“It should be obvious that students and school staff have the right to a safe, healthy and welcoming climate within their school walls, but school discipline policies, which—like testing policies—are where the rubber meets the road, aren’t always very good at dealing with the complexities of making this right real.
“We already know systemic issues—including the lack of investment—that have left students without counselors and mental health advocates, and teachers holding the bag for helping their students navigate increasingly complex challenges during the school day, are more the rule than the exception. We are also clear these pervasive inequities in school funding have created a gulf in resources between school districts serving low-income students and students of color and those serving white students, and have encouraged divisive policies that pit administrators against educators and their students, and disrespect the role of educators in devising student codes of conduct, behavior guidelines and plans for supporting students facing discipline. Ignoring these outside forces simply shifts the burden of creating and sustaining a safe climate onto classroom teachers, which is unfair and untenable.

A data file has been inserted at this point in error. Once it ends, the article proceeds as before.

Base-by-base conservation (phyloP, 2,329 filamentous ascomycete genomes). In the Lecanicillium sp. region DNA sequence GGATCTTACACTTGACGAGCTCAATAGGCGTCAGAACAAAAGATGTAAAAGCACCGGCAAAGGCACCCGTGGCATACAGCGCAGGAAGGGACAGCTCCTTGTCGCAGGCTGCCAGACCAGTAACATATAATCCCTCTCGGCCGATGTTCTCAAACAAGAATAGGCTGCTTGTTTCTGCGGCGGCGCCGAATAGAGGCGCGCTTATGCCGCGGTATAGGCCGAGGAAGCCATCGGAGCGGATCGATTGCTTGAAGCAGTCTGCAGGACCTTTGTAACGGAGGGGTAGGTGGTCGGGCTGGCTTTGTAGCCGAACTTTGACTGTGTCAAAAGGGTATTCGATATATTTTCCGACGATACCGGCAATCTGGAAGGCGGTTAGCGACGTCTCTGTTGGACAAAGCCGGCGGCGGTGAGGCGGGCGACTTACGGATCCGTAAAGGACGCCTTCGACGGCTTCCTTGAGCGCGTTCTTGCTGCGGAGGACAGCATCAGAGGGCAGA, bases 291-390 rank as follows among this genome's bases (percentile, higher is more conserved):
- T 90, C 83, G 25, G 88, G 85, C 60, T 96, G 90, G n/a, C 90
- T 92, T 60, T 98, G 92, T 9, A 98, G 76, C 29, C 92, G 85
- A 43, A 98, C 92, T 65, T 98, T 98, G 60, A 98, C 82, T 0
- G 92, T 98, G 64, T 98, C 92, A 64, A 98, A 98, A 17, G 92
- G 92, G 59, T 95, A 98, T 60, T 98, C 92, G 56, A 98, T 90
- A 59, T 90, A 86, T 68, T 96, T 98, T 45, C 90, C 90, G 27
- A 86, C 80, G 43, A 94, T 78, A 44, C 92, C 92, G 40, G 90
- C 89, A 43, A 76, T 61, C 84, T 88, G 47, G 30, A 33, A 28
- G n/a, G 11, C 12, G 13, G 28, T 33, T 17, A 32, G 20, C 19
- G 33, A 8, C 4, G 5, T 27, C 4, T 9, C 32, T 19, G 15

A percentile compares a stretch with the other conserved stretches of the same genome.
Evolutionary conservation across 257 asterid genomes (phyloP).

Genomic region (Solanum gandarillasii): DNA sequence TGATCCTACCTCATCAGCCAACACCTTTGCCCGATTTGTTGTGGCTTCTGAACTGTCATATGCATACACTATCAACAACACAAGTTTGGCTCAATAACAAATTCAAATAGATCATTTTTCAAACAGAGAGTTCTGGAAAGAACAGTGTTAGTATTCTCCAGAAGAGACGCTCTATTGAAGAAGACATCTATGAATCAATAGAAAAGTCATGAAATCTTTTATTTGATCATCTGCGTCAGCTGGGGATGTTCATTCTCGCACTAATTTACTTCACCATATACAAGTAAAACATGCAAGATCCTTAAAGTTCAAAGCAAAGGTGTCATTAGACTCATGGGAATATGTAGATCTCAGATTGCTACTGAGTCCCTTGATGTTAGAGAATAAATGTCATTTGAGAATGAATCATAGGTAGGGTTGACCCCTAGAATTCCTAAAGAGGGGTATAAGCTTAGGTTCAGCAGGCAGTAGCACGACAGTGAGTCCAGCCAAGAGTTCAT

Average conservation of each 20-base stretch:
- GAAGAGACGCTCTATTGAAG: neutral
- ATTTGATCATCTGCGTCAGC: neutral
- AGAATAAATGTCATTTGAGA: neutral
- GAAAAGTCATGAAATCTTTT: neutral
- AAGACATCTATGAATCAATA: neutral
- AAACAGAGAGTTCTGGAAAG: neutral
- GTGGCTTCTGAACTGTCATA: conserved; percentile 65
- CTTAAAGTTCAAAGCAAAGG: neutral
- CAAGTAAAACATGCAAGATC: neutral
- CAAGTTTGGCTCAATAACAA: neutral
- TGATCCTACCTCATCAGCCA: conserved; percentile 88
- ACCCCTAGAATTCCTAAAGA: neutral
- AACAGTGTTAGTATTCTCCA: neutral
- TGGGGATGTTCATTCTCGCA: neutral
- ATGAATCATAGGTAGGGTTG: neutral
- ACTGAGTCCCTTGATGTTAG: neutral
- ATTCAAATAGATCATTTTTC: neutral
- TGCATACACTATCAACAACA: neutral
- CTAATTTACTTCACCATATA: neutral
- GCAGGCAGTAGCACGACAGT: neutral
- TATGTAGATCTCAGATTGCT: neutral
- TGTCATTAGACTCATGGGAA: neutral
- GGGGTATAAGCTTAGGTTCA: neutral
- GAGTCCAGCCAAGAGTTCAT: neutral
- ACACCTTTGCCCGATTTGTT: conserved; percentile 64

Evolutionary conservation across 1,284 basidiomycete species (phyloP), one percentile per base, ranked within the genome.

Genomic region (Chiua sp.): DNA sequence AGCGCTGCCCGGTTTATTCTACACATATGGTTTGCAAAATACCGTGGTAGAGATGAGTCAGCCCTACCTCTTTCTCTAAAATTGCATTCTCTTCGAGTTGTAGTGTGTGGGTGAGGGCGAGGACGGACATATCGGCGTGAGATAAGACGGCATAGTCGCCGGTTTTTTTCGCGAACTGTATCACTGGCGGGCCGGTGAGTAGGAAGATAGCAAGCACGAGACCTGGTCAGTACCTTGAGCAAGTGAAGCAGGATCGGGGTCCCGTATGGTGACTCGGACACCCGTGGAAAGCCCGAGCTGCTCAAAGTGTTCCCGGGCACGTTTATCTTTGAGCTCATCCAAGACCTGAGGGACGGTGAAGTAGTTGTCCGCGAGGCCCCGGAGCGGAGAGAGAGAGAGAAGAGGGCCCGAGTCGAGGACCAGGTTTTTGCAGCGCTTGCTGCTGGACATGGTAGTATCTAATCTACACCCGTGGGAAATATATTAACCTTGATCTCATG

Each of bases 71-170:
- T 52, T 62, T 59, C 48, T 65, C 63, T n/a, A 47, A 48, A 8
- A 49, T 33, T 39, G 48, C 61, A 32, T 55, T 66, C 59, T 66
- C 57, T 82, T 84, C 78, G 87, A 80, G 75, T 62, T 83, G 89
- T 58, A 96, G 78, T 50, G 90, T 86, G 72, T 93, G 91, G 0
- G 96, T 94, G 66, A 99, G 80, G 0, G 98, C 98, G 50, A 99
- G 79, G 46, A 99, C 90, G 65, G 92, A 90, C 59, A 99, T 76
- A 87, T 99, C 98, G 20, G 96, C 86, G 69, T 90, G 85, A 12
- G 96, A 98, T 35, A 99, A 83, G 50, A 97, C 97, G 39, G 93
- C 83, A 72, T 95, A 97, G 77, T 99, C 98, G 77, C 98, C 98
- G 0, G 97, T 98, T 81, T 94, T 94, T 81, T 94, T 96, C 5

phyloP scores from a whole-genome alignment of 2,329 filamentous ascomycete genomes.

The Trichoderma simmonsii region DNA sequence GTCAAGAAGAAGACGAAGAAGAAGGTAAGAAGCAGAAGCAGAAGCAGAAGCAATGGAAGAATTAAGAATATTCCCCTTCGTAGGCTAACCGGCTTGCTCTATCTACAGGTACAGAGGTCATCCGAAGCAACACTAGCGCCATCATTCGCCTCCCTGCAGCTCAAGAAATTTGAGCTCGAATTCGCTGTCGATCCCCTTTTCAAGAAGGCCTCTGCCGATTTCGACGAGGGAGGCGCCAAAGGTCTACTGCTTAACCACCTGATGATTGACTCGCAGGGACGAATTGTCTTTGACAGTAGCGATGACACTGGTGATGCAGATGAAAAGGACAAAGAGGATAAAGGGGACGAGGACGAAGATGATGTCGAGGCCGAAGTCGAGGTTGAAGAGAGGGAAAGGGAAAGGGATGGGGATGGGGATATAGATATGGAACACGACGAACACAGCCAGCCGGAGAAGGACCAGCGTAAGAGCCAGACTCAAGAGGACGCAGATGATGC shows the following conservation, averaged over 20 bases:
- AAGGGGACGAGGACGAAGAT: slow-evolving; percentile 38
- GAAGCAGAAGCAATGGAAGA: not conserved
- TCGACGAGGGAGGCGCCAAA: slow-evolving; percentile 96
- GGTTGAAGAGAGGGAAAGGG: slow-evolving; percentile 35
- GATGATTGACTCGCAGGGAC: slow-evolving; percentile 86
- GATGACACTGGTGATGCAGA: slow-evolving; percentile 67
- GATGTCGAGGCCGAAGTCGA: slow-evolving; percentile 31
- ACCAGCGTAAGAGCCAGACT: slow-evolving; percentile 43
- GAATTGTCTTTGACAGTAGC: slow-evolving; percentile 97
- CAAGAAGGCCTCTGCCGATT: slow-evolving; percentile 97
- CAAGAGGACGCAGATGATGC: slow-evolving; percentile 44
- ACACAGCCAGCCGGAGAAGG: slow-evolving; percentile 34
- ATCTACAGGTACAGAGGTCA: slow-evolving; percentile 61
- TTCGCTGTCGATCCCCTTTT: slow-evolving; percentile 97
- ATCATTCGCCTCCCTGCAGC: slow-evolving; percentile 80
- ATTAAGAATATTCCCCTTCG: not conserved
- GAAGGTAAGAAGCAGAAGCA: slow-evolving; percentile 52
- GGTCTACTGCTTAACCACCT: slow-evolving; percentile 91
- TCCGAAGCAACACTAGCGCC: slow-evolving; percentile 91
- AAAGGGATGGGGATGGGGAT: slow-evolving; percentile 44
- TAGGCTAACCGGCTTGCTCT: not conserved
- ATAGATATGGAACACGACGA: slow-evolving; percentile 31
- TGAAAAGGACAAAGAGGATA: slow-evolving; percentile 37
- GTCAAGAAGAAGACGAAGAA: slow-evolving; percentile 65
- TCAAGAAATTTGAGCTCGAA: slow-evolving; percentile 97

“We agree that additional resources should be put toward hiring more teaching assistants and mental health professionals in high-poverty schools. At the same time, federal school discipline policies must clearly and unequivocally combat bias, particularly when so much of our political rhetoric today has sought to create division along racial lines.”
“Perhaps the most important lesson from this report is a reminder that we need to regularly listen to the voices of teachers in all education policymaking—especially on matters as important and contentious as school discipline and climate.”